Since the need for communication and understanding between different cultures and nations has been an imperative for mankind since the dawn of time, many people claim that translation profession is the oldest profession in the world. However, it is increasingly common in the industry to say that this profession is moving on to the past and is about to disappear completely. So are the translators doomed to be forgotten? Is there no longer room on the market for newbies? And what alternatives exist for educated, experienced professionals?
The future of the translation industry
One of the American magazines at the turn of the 19th and 20th century published an article, the author of which proved that in 1950 American cities will have a huge problem with removing horse droppings from their streets. The journalist based his deliberations on an analysis of the increase in the number of horse-drawn carriages in American cities, extending it over the following years until 1950. However, he was unable to predict that the American market would be conquered by the diesel cars, and in 1950 the only carriages drawn by horses will be those with newlyweds.
In the language services field, such a milestone was launch of the Google Translator with a static machine translation mechanism in 2006. Due to misuse and many abuses, over the years the programme has become synonymous with poor quality translation and a source of industry anecdotes. However, starting from 2016, it slowly began to change. This is when Google Translate switched to the GNMT system, which supports a large, artificial neural network. The translation industry split into two camps: sceptics proclaim the unquestionable supremacy of human translations, and those who see their professional careers in machine-translated texts post-editing.
To answer the question, which of these two groups is right, one must first explain concepts such as machine translation, neural network and post-editing. Let's get to work!
Machine translation and neural network
Machine Translation is one of the fields of linguistics, focusing on the study and analysis of the possibilities of using computer software in translation. In practice, this term is used for texts that have been translated from one language to another by means of a dedicated program or application.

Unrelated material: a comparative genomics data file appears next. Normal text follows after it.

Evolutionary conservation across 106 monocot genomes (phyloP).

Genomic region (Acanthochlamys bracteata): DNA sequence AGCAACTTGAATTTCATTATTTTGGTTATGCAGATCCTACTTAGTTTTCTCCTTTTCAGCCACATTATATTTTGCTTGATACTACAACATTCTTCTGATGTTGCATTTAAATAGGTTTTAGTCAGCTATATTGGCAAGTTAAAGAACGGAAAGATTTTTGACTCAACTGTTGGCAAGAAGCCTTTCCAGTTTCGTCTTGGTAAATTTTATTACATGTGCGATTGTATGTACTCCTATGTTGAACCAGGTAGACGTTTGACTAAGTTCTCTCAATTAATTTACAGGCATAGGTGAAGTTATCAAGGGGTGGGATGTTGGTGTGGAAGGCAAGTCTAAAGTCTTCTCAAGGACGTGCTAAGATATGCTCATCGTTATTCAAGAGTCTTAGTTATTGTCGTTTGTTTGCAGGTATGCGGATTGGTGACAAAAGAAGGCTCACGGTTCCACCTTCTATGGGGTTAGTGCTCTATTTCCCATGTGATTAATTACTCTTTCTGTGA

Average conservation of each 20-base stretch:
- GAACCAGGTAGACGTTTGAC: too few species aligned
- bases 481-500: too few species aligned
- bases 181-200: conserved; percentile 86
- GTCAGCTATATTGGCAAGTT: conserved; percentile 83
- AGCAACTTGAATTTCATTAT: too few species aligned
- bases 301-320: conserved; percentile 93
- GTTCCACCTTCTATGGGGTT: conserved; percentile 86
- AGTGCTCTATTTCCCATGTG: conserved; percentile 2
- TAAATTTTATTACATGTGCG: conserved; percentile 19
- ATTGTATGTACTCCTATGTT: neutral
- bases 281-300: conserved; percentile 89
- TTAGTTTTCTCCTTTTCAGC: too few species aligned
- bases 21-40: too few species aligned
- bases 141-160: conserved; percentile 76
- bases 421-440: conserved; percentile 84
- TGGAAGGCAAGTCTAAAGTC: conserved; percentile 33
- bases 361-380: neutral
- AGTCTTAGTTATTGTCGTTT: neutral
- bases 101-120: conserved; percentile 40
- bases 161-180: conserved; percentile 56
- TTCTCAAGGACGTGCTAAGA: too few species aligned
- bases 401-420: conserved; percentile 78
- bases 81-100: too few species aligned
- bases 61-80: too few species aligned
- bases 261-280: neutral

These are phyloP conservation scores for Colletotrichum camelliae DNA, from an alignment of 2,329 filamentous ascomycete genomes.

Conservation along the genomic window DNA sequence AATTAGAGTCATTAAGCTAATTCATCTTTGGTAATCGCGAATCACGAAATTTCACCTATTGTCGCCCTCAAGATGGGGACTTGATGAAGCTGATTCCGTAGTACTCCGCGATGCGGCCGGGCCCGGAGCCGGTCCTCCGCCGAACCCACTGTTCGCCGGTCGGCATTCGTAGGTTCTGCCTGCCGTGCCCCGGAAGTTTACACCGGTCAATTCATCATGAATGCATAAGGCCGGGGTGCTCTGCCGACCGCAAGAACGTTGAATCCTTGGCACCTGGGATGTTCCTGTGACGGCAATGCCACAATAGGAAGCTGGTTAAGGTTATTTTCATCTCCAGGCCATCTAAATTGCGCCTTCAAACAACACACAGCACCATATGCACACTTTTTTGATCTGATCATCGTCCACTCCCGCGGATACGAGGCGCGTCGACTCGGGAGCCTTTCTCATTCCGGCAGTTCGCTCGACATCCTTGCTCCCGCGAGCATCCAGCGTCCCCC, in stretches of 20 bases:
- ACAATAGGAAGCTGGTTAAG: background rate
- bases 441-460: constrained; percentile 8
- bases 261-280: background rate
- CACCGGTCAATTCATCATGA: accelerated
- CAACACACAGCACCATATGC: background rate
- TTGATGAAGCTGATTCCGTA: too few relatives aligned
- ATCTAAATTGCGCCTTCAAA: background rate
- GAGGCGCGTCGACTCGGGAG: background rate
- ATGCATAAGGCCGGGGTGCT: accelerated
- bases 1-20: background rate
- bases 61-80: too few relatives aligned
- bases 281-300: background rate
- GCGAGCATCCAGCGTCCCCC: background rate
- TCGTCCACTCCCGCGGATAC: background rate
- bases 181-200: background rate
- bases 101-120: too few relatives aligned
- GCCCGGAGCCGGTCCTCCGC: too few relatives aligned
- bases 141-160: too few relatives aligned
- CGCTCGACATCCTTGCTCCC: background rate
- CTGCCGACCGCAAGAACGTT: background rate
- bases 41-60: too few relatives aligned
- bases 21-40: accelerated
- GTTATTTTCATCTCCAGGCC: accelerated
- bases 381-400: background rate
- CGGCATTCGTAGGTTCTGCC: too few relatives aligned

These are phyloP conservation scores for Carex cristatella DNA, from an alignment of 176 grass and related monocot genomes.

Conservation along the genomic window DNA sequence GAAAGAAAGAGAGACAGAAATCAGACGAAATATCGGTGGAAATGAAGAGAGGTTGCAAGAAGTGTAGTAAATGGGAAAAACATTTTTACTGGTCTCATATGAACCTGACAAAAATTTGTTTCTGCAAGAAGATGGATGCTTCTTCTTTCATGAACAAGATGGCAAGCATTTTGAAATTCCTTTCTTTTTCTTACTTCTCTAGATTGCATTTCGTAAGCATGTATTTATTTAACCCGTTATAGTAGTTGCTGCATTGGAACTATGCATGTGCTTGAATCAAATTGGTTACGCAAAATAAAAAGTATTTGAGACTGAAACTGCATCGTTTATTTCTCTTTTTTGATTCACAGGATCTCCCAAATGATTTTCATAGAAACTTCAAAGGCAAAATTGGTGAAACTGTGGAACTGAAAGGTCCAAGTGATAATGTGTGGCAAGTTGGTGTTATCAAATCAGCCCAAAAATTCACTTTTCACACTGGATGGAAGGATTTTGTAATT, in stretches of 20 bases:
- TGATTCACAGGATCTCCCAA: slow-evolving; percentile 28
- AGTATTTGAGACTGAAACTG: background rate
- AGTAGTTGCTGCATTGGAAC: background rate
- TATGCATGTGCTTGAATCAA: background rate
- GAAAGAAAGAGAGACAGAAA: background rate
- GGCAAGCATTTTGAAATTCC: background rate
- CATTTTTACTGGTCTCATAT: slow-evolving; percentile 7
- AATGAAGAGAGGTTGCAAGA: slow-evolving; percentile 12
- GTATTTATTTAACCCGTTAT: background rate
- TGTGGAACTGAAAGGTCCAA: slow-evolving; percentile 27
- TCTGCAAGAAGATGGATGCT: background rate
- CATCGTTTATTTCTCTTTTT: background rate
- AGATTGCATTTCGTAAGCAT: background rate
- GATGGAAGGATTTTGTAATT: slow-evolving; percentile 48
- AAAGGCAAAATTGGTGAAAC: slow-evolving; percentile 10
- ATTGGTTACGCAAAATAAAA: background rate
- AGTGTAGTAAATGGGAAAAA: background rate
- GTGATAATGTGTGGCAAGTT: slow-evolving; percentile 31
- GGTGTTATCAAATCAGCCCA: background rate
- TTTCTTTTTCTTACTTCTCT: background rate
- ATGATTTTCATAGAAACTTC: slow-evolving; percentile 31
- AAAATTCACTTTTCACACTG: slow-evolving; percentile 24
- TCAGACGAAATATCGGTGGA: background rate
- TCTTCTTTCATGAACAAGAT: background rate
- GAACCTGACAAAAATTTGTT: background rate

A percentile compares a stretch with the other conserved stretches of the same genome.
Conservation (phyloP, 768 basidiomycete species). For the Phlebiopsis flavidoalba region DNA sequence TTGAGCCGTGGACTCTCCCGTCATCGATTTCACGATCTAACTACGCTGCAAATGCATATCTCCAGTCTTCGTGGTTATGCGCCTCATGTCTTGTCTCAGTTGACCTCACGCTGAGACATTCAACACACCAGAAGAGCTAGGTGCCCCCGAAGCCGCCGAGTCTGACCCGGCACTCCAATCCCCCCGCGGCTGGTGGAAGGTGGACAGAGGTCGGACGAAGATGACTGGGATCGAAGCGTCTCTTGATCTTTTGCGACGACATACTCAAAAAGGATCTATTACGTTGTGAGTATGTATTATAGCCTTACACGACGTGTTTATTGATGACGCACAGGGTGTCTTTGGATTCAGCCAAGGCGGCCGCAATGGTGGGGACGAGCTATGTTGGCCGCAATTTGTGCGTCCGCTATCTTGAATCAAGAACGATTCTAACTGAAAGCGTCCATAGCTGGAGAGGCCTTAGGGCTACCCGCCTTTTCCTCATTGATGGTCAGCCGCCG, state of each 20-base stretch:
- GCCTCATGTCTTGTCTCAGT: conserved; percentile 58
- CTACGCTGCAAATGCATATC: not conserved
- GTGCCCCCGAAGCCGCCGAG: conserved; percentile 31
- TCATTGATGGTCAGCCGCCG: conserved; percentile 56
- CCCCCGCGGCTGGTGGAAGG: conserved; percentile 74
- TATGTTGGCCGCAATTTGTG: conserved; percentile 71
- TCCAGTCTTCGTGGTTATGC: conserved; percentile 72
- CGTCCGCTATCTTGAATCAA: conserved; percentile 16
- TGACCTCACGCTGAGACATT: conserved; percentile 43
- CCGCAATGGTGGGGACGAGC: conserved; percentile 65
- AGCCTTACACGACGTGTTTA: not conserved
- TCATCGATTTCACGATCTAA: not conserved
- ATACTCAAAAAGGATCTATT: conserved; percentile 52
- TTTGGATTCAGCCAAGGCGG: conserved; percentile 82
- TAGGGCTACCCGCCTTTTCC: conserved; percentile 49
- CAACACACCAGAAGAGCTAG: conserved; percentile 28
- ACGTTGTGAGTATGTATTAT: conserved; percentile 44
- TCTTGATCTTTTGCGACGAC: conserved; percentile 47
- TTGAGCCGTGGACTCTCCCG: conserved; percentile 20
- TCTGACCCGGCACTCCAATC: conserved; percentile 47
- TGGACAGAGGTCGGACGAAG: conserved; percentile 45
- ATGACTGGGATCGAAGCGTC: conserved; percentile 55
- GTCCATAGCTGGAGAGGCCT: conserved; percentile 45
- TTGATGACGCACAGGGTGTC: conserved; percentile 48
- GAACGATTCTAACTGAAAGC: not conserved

This process is based on very popular recently concepts of algorithms with specific rules, neural network technology and deep learning. But what do they actually stand for? The neural network is in other words a very simplified model of the human brain, and it works by processing the input signals, summing them up and referring to appropriate weights and parameters that determine degree of influence of individual signals on the process outcome.
In other words, when translating, the program recognizes linguistic nuances when the user enters the text and tries to reflect their meaning in the translated text. Although the accuracy of this solution is constantly increasing, thanks to the continuously improved architecture of neural networks, which is supervised by teams of TM suppliers all over the world, the quality of the target document on many levels depends on the quality of the input. This is why machine translation is the most effective when it comes to translation of legal and technical texts of a repetitive nature, such as treaties, conventions, regulations, provisions, agreements and statutes, MSDS and simple manuals.
Post-editing – what it is and how it differs from translation